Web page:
Bill Maher has taken aim at San Francisco’s ‘crazy’ plan to give black residents $5 million in reparations, despite the state not having a history slavery.
The comedian, 67, joked that serial liar George Santos, a Hispanic Congressman, would be first in line for the lucrative deal.
Alongside the massive payout, the proposals could also wipe out personal debt, guarantee $97,000 incomes for 250 years and offer homes for just $1.
During a discussion with former presidential candidate Andrew Yang and Michigan Congresswoman Elissa Slotkin, Maher questioned whether the plan ‘goes too far’.
‘This is madness, is it not?’ he added, arguing that ‘woke craziness’ is fueling the outlandish proposal.
Comedian Bill Maher took aim at San Francisco’s ‘crazy’ plan to offer $5 million in slavery reparations
Maher’s ‘Real Time’ show saw him discuss the issue with former presidential hopeful Andrew Yang, left, and Michigan Congresswoman Elissa Slotkin, right
Opening the discussion by noting that giving each qualified resident a $5 million payout would be ‘quite a lot’, Maher repeatedly slammed the proposal as ‘crazy’.
‘And by the way, San Francisco doesn’t have a history of slavery or anything like that, you know,’ he added – alluding to a common criticism of California’s slavery reparations plan due to the fact that it was never a slave-owning state.
‘It would cost every citizen left $600,000 each. This is madness, is it not?’
Panelist Andrew Yang, who ran for the presidency in 2020 on a platform that included offering every American $1000 a month in universal basic income, joked that ‘even I didn’t go this far’.
He added that the plan could be little more than a ‘political statement’ and argued that it may only be proposed by politicians seeking the spotlight.
‘We have a lot of people at various stages of public office who are putting out bills and policies that are more for the messaging and stoking the fires on social media than actually trying to get something passed.’
Later in the show, Maher again touched on the subject while delivering his closing monologue, quipping: ‘The first to comment on this was George Santos, who said “As a black man…”‘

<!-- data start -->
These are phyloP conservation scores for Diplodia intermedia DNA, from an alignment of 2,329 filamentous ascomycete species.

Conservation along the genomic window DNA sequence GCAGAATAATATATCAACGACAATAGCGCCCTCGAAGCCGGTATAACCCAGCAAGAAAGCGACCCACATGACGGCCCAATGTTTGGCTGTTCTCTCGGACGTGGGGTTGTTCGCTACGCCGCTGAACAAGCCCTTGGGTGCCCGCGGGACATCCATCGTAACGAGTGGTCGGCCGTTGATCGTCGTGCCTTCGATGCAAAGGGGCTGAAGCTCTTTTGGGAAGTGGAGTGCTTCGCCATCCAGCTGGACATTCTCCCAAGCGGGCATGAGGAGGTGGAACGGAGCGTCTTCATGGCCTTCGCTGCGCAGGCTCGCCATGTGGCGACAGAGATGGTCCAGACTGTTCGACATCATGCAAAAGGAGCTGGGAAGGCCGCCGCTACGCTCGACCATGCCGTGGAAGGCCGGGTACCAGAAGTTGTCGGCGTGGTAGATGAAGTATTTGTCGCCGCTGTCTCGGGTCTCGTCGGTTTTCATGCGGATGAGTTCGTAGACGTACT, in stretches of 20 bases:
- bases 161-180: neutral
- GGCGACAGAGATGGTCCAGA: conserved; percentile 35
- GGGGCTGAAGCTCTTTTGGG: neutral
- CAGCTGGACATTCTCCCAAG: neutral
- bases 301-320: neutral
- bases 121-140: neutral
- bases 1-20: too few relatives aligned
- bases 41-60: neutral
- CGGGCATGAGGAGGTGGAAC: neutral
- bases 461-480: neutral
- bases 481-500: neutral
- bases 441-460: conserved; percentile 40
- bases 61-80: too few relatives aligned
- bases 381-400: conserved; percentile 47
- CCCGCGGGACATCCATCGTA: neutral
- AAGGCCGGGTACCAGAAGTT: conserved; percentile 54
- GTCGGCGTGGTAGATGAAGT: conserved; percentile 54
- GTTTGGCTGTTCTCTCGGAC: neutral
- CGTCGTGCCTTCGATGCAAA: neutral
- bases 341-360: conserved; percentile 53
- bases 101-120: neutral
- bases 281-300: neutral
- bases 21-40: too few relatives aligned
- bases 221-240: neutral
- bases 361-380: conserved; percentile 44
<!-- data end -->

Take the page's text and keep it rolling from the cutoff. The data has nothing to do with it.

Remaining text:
Pictured: The San Francisco board of supervisors that will decide to adopt some or all of the reparations proposals
The ‘Real Time’ host joked that Hispanic New York Congressman George Santos, pictured, would be first in line for the generous slavery reparations.
San Francisco is among several Democrat-run cities considering paying reparations to black residents for America’s history of slavery.
To qualify, an individual must have ‘identified as Black/ African American’ on public documents for at least 10 years, and be over 18-years-old.
Many of those who would be in line for the payout argue that they are owed not just because their ancestors were enslaved, but because the subsequent issues with racism and the high levels of African Americans that are incarcerated compared to white Americans.
However, the plans have been sharply criticized by many, including former BLM activist Xaviaer DuRousseau, who told San Francisco’s committee the plan is ‘never actually going to happen’.
‘It is so unrealistic to think that the average family in San Francisco is going to be able to pay $600,000 extra a piece,’ he added.
Following the contentious reparations debate, Maher also hit out at the recent scandal at Stanford University, where woke law students berated Trump-appointed federal Judge Kyle Duncan after he was invited to speak on the campus.
The controversy was initiated by the prestigious university’s inclusivity dean Tirien Steinback, who scolded the judge for his past decisions on same-sex marriage and reproductive rights.
Bill Maher also took aim at Stanford inclusivity dean Tirien Steinbach (left) after she scolded Trump-appointed judge Kyle Duncan (right) at a college event
Maher played a clip where Steinbach confronted the judge by asking him ‘is it worth the pain that this causes?’
‘Is it worth the pain? Is free speech “worth the pain?” And is it really painful? Is it really painful? If you don’t like this guy, don’t go to his lecture!’ Maher fired back.
Congresswoman Slotkin, who was notably quiet during the discussion on reparations, argued that Duncan was ‘a little bit of a fragile flower’.
‘I mean, push through, man. Just keep going,’ she added.
But Maher again pushed back, saying it would have been ‘impossible’ for the judge to make a point amid the onslaught.
‘You don’t have a problem if the officer of the university is up there and defends the hecklers and not the speaker?’ he continued.
‘Because that’s what she did. She defended the hecklers, not the speaker.’